The impact of microalbuminuria and macroalbuminuria on mortality was evaluated prospectively in 328 Caucasian patients with non-insulin-dependent diabetes mellitus (NIDDM) followed for five years. One hundred and ninety-one patients with normoalbuminuria (albumin excretion rate (AER) <30 mg/24 h), 86 patients with microalbuminuria (AER 30-299 mg/24 h), and 51 patients with macroalbuminuria (AER ≥300 mg/24 h) all less than 66 years old at start of the study were followed from 1987 until death or until 1 January 1993. Eight percent of patients with normoalbuminuria, 20% of patients with microalbuminuria, and 35% of patients with macroalbuminuria had died, predominantly from cardiovascular disease. Significant predictors of all-cause mortality included preexisting coronary heart disease, AER, HbA1c level and age. Significant predictors of cardiovascular mortality included preexisting coronary heart disease, macroalbuminuria, HbA1c level and systolic blood pressure. Abnormally elevated urinary albumin excretion and poor glycaemic control indicate a substantially increased all-cause, mainly cardiovascular, mortality risk in NIDDM patients.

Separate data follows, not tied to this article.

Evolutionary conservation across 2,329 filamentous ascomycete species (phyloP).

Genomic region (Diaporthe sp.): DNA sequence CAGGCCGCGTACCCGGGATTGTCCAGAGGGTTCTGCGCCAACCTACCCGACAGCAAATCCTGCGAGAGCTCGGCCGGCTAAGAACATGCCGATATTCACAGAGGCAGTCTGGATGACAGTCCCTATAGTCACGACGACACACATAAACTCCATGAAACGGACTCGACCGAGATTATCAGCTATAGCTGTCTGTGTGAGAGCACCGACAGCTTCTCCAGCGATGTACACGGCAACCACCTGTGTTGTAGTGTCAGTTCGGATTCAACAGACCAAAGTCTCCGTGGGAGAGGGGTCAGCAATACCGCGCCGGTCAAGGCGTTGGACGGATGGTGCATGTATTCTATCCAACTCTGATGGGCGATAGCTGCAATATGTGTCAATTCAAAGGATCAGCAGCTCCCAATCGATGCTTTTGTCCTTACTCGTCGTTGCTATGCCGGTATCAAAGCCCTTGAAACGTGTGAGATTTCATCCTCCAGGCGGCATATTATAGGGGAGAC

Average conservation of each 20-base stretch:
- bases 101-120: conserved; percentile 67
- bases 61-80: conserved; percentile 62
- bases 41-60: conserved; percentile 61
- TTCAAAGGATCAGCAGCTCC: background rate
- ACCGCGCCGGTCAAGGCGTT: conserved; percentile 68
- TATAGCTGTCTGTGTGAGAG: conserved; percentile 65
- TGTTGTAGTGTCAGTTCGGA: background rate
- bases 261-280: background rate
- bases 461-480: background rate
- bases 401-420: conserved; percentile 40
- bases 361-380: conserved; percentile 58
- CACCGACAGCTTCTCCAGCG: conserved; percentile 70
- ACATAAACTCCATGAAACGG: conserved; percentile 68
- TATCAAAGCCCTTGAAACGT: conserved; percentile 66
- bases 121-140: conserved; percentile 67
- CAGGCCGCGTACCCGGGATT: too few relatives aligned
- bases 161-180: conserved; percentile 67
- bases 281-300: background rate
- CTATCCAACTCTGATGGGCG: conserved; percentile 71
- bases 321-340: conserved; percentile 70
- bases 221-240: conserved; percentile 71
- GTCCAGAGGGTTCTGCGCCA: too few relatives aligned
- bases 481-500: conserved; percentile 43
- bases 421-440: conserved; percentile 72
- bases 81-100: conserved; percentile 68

|Bidragets oversatte titel||Albuminuria and poor glycemic control predict mortality in NIDDM|
|Tidsskrift||Ugeskrift for laeger|
|Status||Udgivet - 1 dec. 1996|